Pros: Visual confirmation of PC Hierarchies
Cons: A lot of clicking top verify permission integrity

The other way of testing roles is through SSMS is by creating an MDX query. The trick is to click the options button when the connection dialog is active. The last tab allows you to specify additional connection parameters. The Roles property is described in detail at technet. Basically it’s a comma seperated list of roles (case sensitive). The trick is showed in the screendump below:

Pros: Custom queries
Cons: No visual confirmation of integrity, can be hard to visually confirm permissions on a PC hierarchy as an example

How to get SSAS to return the correct currency format.

Although setting the language and collation correctly, it’s not easy to see why a specific MDX would not return the right formatting, in regards to monetary, thousands seperator etc.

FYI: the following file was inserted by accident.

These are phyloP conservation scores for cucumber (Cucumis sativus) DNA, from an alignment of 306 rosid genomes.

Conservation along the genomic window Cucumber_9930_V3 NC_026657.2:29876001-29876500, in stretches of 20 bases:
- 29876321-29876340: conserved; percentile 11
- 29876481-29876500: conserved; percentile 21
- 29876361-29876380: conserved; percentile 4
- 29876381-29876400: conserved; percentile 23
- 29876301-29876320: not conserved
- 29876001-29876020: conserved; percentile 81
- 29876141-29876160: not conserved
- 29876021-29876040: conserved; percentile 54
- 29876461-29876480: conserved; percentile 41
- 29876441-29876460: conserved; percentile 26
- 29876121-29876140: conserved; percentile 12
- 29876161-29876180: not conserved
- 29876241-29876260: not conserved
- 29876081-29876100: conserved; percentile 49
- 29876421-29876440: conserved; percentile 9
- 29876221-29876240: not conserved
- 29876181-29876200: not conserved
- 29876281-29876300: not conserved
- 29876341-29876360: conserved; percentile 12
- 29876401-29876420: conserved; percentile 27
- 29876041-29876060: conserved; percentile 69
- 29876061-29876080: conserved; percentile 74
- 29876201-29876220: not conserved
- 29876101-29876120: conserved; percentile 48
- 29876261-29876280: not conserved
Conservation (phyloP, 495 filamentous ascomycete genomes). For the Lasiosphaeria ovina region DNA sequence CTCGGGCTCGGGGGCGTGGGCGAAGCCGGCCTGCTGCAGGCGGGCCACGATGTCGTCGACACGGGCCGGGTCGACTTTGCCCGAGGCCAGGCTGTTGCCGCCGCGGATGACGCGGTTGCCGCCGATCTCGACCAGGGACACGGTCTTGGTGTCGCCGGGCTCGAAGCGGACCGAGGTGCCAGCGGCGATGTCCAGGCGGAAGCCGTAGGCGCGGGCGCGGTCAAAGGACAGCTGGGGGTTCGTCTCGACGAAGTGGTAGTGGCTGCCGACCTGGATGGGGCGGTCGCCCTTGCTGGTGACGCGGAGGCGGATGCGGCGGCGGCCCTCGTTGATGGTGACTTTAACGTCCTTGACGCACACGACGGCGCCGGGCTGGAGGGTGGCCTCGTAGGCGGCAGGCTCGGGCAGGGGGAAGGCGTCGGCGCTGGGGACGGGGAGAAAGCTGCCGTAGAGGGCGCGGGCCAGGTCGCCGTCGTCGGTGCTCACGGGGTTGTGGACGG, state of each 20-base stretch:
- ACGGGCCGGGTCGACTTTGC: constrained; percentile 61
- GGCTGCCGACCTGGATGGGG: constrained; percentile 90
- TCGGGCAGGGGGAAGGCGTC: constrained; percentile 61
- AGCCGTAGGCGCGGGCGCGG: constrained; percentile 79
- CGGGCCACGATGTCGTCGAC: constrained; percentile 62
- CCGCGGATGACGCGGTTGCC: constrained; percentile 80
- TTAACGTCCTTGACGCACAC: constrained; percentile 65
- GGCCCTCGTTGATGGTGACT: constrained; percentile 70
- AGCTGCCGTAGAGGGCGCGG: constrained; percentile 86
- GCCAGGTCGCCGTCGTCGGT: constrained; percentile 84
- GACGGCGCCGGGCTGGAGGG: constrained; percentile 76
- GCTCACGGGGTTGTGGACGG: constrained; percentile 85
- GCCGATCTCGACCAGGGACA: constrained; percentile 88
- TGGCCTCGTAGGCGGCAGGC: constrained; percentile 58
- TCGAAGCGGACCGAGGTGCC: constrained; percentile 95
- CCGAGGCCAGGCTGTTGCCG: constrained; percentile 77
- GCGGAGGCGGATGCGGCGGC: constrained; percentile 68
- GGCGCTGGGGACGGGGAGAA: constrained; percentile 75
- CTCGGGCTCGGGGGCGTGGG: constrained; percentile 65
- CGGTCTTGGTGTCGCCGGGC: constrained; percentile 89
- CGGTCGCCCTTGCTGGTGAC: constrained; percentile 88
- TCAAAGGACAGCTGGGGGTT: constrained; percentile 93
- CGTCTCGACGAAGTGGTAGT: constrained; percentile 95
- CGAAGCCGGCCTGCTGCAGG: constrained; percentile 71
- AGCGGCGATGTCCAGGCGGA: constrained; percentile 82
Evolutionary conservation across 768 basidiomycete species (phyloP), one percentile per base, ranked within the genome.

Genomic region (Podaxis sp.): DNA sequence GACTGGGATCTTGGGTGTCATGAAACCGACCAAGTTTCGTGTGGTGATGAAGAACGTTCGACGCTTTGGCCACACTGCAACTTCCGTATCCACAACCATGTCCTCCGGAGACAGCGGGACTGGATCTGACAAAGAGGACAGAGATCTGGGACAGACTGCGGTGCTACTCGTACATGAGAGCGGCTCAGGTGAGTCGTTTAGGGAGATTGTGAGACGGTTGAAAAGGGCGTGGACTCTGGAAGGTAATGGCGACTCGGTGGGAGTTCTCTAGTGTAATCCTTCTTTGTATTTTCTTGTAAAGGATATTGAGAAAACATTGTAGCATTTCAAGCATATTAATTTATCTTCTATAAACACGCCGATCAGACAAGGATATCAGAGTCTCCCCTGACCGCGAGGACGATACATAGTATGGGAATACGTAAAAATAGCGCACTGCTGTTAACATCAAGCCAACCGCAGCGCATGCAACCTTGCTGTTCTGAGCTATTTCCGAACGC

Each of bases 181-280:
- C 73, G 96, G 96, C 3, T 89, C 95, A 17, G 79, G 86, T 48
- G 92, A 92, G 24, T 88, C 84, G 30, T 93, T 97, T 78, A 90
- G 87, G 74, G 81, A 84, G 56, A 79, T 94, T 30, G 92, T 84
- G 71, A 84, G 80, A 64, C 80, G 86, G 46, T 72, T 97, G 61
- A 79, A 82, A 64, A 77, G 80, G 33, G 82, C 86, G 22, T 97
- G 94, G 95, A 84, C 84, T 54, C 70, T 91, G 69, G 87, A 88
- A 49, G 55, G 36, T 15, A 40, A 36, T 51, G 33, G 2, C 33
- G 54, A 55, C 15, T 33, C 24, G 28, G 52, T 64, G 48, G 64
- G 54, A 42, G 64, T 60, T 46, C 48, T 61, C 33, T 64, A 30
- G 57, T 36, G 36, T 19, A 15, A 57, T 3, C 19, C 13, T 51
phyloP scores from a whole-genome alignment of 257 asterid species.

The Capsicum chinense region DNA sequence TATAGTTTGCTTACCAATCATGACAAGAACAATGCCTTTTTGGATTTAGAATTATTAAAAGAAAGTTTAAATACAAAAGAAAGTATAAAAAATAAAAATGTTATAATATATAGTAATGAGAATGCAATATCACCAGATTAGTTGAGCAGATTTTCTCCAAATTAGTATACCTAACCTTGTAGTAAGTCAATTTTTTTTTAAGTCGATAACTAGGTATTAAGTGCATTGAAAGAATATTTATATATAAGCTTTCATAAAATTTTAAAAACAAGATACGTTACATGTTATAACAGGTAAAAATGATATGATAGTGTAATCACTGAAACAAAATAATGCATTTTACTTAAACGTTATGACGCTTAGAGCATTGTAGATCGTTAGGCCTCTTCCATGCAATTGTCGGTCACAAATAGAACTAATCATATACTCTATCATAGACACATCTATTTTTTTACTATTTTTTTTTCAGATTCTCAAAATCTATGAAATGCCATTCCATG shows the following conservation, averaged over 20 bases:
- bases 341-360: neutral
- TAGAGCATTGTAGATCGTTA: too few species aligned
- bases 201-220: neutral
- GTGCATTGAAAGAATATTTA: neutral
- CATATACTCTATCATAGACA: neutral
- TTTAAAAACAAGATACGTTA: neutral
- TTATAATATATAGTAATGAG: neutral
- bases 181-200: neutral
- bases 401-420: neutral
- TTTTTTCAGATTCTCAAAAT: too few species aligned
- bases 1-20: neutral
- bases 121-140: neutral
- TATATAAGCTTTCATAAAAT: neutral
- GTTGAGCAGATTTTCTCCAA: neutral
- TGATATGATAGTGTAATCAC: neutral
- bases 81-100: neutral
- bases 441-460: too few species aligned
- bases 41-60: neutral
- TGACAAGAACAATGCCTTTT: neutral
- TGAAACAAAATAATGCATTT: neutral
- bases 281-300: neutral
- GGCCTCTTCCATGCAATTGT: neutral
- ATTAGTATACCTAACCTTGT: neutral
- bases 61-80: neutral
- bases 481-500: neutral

There is however a way of forcing the language, through a property available on the calculated measure. In the following example, I’ll show that even though the server settings are da-DK (Danish), the results are displayed as en-US, unless we provide a property value.

First, a screenshot of the server settings:

Then the query, that returns en-US formatting:

For this to work, we need to add: Language=1030 as property to the calculated member, then we get:

See more on FORMAT_STRING and LANGUAGE @ http://msdn.microsoft.com/en-us/library/cc879322.aspx